FS: That is absolutely correct. A lot of people in the evangelical and fundamentalist communities speak theoretically about homosexuality being no worse than adultery or divorce. However, in practice, they are not undertaking national campaigns to single out evangelical people who were married to somebody else at one time and got divorced. So actually there is a tremendous moral hypocrisy there because the whole gay issue has been singled out for special treatment. My dad literally practiced what he preached. He said that homosexual sex was on the same level as adultery, premarital sex and spiritual pride. He didn’t differentiate between all this and write people off on the basis of it. He actually believed and acted on what a lot of people in the Religious Right say theoretically. But he literally was that way. My dad didn’t see it as a special problem to be singled out from everything else. He didn’t see it as threatening. We had quite a few gay people come through L’Abri. As a child, I knew who they were and why. But my dad did not push them into programs where they were going to try to become straight based on special counseling. He didn’t see it that way. He just saw this as one amongst all kinds of challenges that face people humanly and was very compassionate about it. We had a number of people who came to L’Abri who were not Christians or were Christians who were gay who never changed their orientation, and they didn’t become less friendly with my dad as a result. He didn’t make a big point of it one way or another. That is how his attitude manifested itself to other people.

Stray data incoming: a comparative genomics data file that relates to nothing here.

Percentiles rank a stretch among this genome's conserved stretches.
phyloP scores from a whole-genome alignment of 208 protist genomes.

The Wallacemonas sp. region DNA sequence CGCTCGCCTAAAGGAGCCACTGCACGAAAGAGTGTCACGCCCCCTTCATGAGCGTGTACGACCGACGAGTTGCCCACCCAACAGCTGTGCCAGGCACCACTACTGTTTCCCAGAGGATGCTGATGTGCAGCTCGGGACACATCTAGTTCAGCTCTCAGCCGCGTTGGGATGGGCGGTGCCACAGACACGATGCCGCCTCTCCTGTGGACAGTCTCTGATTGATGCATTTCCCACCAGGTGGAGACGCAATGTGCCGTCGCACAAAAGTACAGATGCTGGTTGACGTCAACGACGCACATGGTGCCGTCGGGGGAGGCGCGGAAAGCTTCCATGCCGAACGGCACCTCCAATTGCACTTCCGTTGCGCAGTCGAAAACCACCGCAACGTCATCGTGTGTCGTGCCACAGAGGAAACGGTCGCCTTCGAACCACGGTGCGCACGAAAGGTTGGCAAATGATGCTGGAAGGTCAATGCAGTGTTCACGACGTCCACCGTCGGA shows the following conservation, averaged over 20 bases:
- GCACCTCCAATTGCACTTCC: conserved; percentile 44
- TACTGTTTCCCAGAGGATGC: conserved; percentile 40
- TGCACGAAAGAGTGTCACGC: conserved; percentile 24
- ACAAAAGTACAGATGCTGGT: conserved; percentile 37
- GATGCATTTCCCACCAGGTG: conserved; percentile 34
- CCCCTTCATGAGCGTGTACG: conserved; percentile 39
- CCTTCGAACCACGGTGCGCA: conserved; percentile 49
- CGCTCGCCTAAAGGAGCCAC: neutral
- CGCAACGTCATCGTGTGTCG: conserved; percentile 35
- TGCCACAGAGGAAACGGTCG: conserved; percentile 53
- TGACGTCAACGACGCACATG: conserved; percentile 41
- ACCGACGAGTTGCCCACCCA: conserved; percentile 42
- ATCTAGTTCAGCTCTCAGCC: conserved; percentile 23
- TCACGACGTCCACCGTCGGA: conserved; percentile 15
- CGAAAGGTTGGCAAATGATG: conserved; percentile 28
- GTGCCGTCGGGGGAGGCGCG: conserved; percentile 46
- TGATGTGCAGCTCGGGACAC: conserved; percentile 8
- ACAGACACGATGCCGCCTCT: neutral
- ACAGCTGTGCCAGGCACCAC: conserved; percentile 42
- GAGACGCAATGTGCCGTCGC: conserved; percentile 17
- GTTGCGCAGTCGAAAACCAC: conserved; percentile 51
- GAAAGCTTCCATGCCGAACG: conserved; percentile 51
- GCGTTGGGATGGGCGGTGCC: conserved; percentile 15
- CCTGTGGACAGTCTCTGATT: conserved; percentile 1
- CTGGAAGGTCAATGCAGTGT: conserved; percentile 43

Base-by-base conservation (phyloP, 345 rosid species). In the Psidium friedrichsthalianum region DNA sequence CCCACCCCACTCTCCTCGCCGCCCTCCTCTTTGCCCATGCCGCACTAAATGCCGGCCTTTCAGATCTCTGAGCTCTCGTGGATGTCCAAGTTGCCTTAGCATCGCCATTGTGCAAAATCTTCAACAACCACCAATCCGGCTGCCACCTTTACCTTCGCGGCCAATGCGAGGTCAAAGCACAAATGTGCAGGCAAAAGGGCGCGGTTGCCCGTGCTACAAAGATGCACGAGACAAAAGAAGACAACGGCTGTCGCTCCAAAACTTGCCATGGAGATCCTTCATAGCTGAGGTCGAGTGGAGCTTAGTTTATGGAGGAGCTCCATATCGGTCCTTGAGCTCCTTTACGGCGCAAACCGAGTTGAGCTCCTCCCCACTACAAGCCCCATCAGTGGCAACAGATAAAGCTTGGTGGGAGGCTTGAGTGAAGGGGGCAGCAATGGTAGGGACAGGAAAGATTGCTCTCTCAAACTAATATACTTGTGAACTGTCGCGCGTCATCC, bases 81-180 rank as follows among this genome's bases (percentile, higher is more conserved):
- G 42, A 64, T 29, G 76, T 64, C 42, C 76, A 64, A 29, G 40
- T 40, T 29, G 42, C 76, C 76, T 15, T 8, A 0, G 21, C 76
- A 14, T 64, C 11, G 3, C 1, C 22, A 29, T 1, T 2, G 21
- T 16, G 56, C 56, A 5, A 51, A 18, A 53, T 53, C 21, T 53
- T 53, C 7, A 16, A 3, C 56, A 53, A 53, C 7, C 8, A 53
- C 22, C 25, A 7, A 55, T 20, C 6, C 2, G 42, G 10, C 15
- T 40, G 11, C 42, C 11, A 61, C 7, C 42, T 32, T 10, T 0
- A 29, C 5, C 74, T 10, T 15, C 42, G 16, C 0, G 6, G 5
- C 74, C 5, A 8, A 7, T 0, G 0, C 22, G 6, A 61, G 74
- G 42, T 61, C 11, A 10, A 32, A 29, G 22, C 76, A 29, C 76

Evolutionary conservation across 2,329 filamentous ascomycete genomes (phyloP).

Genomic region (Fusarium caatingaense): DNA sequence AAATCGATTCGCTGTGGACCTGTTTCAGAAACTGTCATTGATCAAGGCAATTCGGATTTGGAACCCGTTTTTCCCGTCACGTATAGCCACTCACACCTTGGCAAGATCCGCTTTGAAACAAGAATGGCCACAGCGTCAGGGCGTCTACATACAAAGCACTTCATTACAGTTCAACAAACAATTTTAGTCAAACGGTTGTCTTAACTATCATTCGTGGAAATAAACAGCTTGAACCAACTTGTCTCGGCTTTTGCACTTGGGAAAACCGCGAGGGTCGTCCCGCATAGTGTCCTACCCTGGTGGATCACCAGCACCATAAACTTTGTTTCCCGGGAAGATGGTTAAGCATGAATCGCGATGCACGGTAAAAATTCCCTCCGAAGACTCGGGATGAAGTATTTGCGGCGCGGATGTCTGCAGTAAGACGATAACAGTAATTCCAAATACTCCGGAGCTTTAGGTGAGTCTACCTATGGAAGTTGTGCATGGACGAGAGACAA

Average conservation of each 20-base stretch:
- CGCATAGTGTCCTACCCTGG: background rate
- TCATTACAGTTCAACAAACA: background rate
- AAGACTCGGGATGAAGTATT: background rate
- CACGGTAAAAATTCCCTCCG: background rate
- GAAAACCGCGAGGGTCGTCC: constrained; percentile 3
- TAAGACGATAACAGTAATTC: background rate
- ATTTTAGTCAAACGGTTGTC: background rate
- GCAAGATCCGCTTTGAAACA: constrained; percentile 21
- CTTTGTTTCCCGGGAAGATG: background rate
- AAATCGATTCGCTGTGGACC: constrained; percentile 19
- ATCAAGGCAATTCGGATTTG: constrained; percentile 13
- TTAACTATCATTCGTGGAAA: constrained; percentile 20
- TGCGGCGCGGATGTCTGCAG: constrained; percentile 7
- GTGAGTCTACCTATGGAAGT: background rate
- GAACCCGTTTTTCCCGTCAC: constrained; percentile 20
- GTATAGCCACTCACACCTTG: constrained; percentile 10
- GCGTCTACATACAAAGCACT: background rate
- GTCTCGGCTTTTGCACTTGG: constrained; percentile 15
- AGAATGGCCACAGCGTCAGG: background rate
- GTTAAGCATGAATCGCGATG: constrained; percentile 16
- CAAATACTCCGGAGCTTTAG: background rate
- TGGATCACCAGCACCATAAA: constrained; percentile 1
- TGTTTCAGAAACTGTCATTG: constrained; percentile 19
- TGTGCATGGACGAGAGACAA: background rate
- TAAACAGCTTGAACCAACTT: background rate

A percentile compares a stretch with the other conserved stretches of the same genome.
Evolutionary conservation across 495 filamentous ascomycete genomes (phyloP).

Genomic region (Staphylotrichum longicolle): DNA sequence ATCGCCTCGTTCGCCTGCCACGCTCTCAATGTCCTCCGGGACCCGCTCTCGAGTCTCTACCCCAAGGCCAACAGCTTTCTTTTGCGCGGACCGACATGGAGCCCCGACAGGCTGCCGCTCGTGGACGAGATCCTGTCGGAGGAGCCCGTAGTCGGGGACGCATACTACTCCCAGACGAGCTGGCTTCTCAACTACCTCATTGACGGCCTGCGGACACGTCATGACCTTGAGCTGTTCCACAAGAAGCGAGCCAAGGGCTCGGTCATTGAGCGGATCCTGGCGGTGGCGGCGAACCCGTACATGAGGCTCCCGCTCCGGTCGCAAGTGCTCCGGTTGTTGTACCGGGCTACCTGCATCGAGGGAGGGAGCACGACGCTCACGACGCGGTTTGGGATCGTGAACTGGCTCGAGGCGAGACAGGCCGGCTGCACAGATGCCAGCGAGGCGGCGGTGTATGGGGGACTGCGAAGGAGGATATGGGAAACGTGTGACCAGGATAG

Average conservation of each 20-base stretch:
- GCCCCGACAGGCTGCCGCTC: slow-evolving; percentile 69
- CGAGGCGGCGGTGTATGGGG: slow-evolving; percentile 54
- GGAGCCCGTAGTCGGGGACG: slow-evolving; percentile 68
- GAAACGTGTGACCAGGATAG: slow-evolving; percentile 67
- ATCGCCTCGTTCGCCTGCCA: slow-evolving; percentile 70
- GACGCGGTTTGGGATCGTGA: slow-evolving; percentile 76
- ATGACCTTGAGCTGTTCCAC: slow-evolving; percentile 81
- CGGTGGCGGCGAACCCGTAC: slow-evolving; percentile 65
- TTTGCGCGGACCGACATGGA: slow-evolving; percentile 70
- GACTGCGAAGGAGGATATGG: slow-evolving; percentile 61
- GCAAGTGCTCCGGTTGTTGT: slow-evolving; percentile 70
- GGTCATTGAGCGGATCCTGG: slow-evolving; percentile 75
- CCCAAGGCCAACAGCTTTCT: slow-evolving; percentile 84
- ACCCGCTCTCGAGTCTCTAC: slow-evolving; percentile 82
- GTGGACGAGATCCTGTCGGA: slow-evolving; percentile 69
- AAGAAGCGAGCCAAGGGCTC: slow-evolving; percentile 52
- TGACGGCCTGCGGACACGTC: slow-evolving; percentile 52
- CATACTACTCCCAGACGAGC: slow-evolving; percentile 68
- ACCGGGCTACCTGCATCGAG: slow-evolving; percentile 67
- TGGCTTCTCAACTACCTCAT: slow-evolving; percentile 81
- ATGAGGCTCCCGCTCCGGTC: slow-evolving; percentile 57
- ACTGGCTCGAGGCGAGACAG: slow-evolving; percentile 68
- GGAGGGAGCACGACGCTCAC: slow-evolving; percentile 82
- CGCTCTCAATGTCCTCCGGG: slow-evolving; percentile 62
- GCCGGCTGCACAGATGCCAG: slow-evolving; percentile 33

It has often puzzled me that Francis Schaeffer had apparently helped found the Religious Right. I knew he was first and foremost a Christian thinker and philosopher and associated him most strongly with his ministry at L'Abri. I figured an intellectual like him would be above such a scheme. This interview with Frank Schaeffer has helped to put those pieces together in my mind. He tells how his father thought Pat Robertson was out of his mind and Jerry Falwell was harsh and inhuman, but he tolerated them in those early years as necessary allies in opposing Roe vs. Wade. The elder Schaeffer died in 1984. If he knew today what the Religious Right had become, his son says, he'd be rolling in his grave

Tuesday, December 11, 2007

Slow blogging

Sorry for the infrequent blogging lately. We just bought a house and are now in escrow. Someone once told me that buying your first home is like having a baby; it rearranges your whole life. I believe it. And the real busyness is yet to come.

When we first moved into our current apartment in the spring of '96, we had no kids. Now we have three. The landlord abides by two basic principles when it comes to keeping up the place: 1) Spend as little money as possible, 2) because he doesn't live here, after all. We've put up with that for eleven years, not to mention the shrinking space with the growing family. This move will be a tremendous blessing needless to say.